Slender Winter Stonefly on the ice – photo: FOTR
A Journey to the Ice and Snow
GET TO KNOW Winter Stoneflies
In the coldest days of winter, when the water freezes over, a tiny bug lives under the ice and snow.
FUN FACT: Stoneflies are important indicators of water quality because they spend most of their life in the water and require very clean, well-oxygenated water to survive. Some have very fine gills under their abdomens. Stonefly nymphs do miniature push-ups on the stream bottom to increase the flow of water (and dissolved oxygen) across their tiny gills and bodies. Apparently, even this tiny, little bug knows it needs a good exercise routine!
Hidden away, a winter stonefly nymph crawls happily about the bottom of the frigid stream. Here, it has sheltered many months under the rocks and stones. But now, the time has come for the nymph to leave its watery home and climb – to the wintry world above. The journey is perilous. And, if it even survives, the stonefly nymph will emerge into a world that is colder and more hostile than the one he left behind.
Stoneflies are one of the very few insects to fully embrace the cold of winter. And because these highly sensitive insects are excellent indicators of water quality, their annual winter emergence from the river – sometimes in vast “hatches” of many thousand – is cause for celebration. Bug-lovers across the continent gather every January/February to witness the hatch and take stock of watershed health.
Stonefly nymphs were first officially recorded in the Rouge River during FOTR’s 2001 Fall Bug Hunt. Excited by the find, FOTR scheduled a special Winter Stonefly Search for January 2002. In that first search, winter stoneflies were found at four Rouge River tributaries (Johnson, Fowler, Fellows, and Tonquish Creeks).
It was happy news, and FOTR has conducted annual January Stonefly Searches every year since.
Unfortunately, our stoneflies are in danger. A 2020 study (by Tim Maguire and Scott Mundle) indicates Rouge River stonefly populations are declining with an estimated 4.8% effective extinction rate. Since the Rouge watershed is highly urbanized, the loss of tree cover to hard paved surfaces creates a “heat island” effect that raises summer water temperatures. Such increases in water temperature can reduce levels of dissolved oxygen and harm many aquatic species. Please see https://therouge.org/published-papers-using-fotrs-community-science-data/ for more information.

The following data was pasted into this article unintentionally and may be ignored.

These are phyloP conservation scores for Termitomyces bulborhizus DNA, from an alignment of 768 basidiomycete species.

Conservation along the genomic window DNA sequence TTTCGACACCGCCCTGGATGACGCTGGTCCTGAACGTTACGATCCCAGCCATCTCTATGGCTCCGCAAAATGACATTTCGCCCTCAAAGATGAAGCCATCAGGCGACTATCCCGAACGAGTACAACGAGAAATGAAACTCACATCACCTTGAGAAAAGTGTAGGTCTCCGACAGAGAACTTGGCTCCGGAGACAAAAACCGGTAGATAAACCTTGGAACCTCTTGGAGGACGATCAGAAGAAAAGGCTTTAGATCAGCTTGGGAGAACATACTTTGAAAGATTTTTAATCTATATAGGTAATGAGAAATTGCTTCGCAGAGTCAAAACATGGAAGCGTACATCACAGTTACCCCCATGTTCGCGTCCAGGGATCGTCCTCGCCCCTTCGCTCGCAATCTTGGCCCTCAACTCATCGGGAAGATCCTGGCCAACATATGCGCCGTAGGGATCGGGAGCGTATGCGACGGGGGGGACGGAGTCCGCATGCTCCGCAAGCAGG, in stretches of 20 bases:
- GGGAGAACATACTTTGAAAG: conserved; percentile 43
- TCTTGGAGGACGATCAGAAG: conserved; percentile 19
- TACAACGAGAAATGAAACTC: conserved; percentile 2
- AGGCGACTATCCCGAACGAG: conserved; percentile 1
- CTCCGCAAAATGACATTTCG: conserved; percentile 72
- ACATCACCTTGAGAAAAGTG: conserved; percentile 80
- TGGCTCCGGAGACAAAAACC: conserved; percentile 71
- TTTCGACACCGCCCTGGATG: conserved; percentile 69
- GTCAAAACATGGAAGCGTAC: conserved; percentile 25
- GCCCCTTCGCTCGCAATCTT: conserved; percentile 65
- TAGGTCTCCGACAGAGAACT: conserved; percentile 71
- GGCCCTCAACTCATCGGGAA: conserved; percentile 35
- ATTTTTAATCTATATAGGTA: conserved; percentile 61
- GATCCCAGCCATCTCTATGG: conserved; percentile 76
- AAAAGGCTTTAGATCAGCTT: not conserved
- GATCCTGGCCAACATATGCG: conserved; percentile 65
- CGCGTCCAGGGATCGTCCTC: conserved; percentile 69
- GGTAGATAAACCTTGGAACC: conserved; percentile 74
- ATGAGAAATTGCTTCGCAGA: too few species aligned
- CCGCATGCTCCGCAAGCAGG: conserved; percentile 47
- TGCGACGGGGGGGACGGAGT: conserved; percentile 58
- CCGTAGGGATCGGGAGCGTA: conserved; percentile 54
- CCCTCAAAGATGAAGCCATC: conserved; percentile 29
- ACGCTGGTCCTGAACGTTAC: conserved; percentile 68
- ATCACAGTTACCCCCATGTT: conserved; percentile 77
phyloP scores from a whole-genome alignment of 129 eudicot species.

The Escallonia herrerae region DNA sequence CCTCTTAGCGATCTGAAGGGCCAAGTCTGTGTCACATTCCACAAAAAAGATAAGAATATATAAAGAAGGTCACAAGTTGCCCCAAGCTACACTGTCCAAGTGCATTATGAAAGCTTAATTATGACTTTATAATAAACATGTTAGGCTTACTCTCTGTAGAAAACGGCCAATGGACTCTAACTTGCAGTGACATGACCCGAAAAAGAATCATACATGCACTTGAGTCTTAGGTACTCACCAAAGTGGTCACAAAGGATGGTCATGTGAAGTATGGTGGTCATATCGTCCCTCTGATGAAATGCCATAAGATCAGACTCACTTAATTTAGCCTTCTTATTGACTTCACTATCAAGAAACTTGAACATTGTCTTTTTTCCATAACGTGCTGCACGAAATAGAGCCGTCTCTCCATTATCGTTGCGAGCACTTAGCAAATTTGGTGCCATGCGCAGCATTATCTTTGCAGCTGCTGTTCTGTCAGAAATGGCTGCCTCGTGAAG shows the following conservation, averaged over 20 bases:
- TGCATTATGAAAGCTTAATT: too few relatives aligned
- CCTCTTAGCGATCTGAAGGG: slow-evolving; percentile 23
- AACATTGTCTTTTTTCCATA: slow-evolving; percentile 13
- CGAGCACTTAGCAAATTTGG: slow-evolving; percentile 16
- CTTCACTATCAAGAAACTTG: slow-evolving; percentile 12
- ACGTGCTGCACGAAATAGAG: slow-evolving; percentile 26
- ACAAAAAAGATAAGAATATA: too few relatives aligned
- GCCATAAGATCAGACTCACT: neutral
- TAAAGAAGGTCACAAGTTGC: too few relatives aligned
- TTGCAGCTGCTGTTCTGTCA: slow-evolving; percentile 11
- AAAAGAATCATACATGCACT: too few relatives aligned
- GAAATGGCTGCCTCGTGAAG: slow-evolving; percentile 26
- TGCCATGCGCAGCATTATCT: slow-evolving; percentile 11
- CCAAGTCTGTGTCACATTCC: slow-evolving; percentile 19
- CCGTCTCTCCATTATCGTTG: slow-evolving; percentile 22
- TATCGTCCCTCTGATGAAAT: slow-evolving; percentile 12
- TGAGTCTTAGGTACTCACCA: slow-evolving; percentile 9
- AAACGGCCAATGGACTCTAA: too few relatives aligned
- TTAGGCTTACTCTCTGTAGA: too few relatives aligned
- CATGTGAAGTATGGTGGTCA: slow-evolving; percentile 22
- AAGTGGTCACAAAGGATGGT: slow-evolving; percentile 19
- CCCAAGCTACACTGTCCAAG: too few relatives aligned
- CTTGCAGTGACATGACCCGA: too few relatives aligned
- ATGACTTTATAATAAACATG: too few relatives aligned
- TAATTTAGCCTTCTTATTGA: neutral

HABITAT & LIFE CYCLE
There are thousands of species of stoneflies in the world. Overall, they exhibit similar life cycles. As aquatic macroinvertebrates, stoneflies spend the greatest portion of their lives (for some, as long as 3 years) as water-bound nymphs. Nymphs have fully formed bodies and legs (sans wings) and may pass through as many as 30 morphs before leaving the water. Once emerged, adult stoneflies live only a few short days or weeks. Curiously, stoneflies neither fly – nor swim – very well. Instead, they crawl. As nymphs, they crawl around under stones in the river’s substrate; and as adults, they crawl along rocks and logs at the river’s edge.
It is the cold-loving winter stoneflies, that thrive in January when the river’s dissolved oxygen levels are at a peak. During summer, these nymphs often burrow into the river bottom to snooze away hot days in a lowered metabolic state of diapause. Then, as fall cools the water, winter stoneflies wake to move back into the flowing water of the stream.
A winter stonefly nymph generally reaches its final stage, and climbs from the river, in late winter or early spring. Only 1/2 inch long, it is still quite small. The journey across the riverbed and up the bank is fraught with danger. For even in winter, there are hungry fish. Crawling from the water, often through layers of ice and snow, the nymph must seek a hiding place to complete a final molt to adult form. Newly exposed to the dangers of hungry birds and cold winter winds, an adult stonefly has but a few short days of life to find a mate.
With great urgency, the little stonefly seeks a mate via a courtship serenade. Rhythmically thumbing his body against his perch, a male drums out his call until an interested lady drums her reply. Following their own music, the two find each other and mate. Soon, the female lays her eggs at the surface of the water (or ice), and the eggs of the next generation slowly settle to the relative safety of the riverbed.
Check out this video showing the life cycle of a stonefly.
Each year, FOTR gathers data on stonefly nymphs during the January Stonefly Search, set for January 23, 2021 this year. Register today. This is an excellent opportunity to help FOTR evaluate river health and water quality. If you would like to learn more about these sensitive insects in the Rouge, sign up for our virtual “Stonefly Refresher” on Jan. 11 at 6 pm.
Additionally, you can help protect these insects from the heat island effect by replacing paved surfaces with pervious ones and planting native trees and plants. If you live along any waterbody, maintaining a buffer zone of native plants help protect it. You can learn more through our Rain Smart program at https://therouge.org/rainsmart/ to make your yard more river friendly for the tiny stonefly and all creatures of the watershed.